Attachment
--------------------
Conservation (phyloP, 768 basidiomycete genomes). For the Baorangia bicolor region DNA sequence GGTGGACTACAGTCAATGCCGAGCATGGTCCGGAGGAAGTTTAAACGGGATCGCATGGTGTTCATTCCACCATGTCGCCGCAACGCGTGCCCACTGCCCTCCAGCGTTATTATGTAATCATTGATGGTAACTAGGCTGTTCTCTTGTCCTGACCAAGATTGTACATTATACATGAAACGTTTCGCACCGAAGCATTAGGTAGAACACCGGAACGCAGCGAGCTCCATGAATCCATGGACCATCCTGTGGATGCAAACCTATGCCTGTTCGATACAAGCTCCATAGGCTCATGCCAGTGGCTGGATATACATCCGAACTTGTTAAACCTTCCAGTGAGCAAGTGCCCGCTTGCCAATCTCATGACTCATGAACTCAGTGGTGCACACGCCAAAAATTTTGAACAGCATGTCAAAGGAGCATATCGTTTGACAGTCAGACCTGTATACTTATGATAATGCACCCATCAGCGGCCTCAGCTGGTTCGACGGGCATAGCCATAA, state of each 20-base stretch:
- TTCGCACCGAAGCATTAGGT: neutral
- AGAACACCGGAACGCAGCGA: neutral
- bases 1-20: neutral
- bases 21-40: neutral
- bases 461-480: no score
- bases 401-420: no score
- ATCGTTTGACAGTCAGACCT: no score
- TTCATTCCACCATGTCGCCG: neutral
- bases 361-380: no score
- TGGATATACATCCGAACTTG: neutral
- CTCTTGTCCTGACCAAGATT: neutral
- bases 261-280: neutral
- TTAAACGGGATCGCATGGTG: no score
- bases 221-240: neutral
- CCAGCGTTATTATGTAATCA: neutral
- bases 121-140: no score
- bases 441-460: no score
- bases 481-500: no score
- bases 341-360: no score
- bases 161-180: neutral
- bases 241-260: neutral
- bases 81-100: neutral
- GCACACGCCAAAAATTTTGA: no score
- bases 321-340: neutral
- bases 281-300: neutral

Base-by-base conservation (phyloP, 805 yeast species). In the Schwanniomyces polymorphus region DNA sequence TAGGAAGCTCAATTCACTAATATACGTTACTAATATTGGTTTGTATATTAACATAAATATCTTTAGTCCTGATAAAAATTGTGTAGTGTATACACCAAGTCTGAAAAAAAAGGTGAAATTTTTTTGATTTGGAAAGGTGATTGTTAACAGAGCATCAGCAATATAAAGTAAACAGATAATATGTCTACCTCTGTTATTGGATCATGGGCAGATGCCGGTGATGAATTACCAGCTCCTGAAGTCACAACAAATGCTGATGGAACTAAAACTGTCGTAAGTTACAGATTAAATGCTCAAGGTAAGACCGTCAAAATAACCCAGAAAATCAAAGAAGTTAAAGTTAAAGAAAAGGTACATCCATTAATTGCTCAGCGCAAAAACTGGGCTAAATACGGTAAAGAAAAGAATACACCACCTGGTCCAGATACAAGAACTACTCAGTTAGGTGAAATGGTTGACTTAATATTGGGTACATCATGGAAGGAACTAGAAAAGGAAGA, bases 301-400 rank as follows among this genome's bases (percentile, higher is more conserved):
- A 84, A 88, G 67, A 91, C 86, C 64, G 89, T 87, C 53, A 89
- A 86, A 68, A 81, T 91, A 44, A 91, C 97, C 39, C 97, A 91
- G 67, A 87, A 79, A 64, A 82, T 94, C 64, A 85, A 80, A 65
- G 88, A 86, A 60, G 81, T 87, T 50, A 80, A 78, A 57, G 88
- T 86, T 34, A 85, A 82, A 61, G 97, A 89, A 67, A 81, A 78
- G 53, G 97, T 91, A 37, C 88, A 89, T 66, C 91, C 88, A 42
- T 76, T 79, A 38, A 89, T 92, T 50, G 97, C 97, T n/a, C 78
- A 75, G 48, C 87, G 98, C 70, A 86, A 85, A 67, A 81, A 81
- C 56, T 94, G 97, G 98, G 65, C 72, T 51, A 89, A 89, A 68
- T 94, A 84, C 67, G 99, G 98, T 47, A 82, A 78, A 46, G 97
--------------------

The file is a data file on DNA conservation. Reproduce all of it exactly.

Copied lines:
Conservation (phyloP, 768 basidiomycete genomes). For the Baorangia bicolor region DNA sequence GGTGGACTACAGTCAATGCCGAGCATGGTCCGGAGGAAGTTTAAACGGGATCGCATGGTGTTCATTCCACCATGTCGCCGCAACGCGTGCCCACTGCCCTCCAGCGTTATTATGTAATCATTGATGGTAACTAGGCTGTTCTCTTGTCCTGACCAAGATTGTACATTATACATGAAACGTTTCGCACCGAAGCATTAGGTAGAACACCGGAACGCAGCGAGCTCCATGAATCCATGGACCATCCTGTGGATGCAAACCTATGCCTGTTCGATACAAGCTCCATAGGCTCATGCCAGTGGCTGGATATACATCCGAACTTGTTAAACCTTCCAGTGAGCAAGTGCCCGCTTGCCAATCTCATGACTCATGAACTCAGTGGTGCACACGCCAAAAATTTTGAACAGCATGTCAAAGGAGCATATCGTTTGACAGTCAGACCTGTATACTTATGATAATGCACCCATCAGCGGCCTCAGCTGGTTCGACGGGCATAGCCATAA, state of each 20-base stretch:
- TTCGCACCGAAGCATTAGGT: neutral
- AGAACACCGGAACGCAGCGA: neutral
- bases 1-20: neutral
- bases 21-40: neutral
- bases 461-480: no score
- bases 401-420: no score
- ATCGTTTGACAGTCAGACCT: no score
- TTCATTCCACCATGTCGCCG: neutral
- bases 361-380: no score
- TGGATATACATCCGAACTTG: neutral
- CTCTTGTCCTGACCAAGATT: neutral
- bases 261-280: neutral
- TTAAACGGGATCGCATGGTG: no score
- bases 221-240: neutral
- CCAGCGTTATTATGTAATCA: neutral
- bases 121-140: no score
- bases 441-460: no score
- bases 481-500: no score
- bases 341-360: no score
- bases 161-180: neutral
- bases 241-260: neutral
- bases 81-100: neutral
- GCACACGCCAAAAATTTTGA: no score
- bases 321-340: neutral
- bases 281-300: neutral

Base-by-base conservation (phyloP, 805 yeast species). In the Schwanniomyces polymorphus region DNA sequence TAGGAAGCTCAATTCACTAATATACGTTACTAATATTGGTTTGTATATTAACATAAATATCTTTAGTCCTGATAAAAATTGTGTAGTGTATACACCAAGTCTGAAAAAAAAGGTGAAATTTTTTTGATTTGGAAAGGTGATTGTTAACAGAGCATCAGCAATATAAAGTAAACAGATAATATGTCTACCTCTGTTATTGGATCATGGGCAGATGCCGGTGATGAATTACCAGCTCCTGAAGTCACAACAAATGCTGATGGAACTAAAACTGTCGTAAGTTACAGATTAAATGCTCAAGGTAAGACCGTCAAAATAACCCAGAAAATCAAAGAAGTTAAAGTTAAAGAAAAGGTACATCCATTAATTGCTCAGCGCAAAAACTGGGCTAAATACGGTAAAGAAAAGAATACACCACCTGGTCCAGATACAAGAACTACTCAGTTAGGTGAAATGGTTGACTTAATATTGGGTACATCATGGAAGGAACTAGAAAAGGAAGA, bases 301-400 rank as follows among this genome's bases (percentile, higher is more conserved):
- A 84, A 88, G 67, A 91, C 86, C 64, G 89, T 87, C 53, A 89
- A 86, A 68, A 81, T 91, A 44, A 91, C 97, C 39, C 97, A 91
- G 67, A 87, A 79, A 64, A 82, T 94, C 64, A 85, A 80, A 65
- G 88, A 86, A 60, G 81, T 87, T 50, A 80, A 78, A 57, G 88
- T 86, T 34, A 85, A 82, A 61, G 97, A 89, A 67, A 81, A 78
- G 53, G 97, T 91, A 37, C 88, A 89, T 66, C 91, C 88, A 42
- T 76, T 79, A 38, A 89, T 92, T 50, G 97, C 97, T n/a, C 78
- A 75, G 48, C 87, G 98, C 70, A 86, A 85, A 67, A 81, A 81
- C 56, T 94, G 97, G 98, G 65, C 72, T 51, A 89, A 89, A 68
- T 94, A 84, C 67, G 99, G 98, T 47, A 82, A 78, A 46, G 97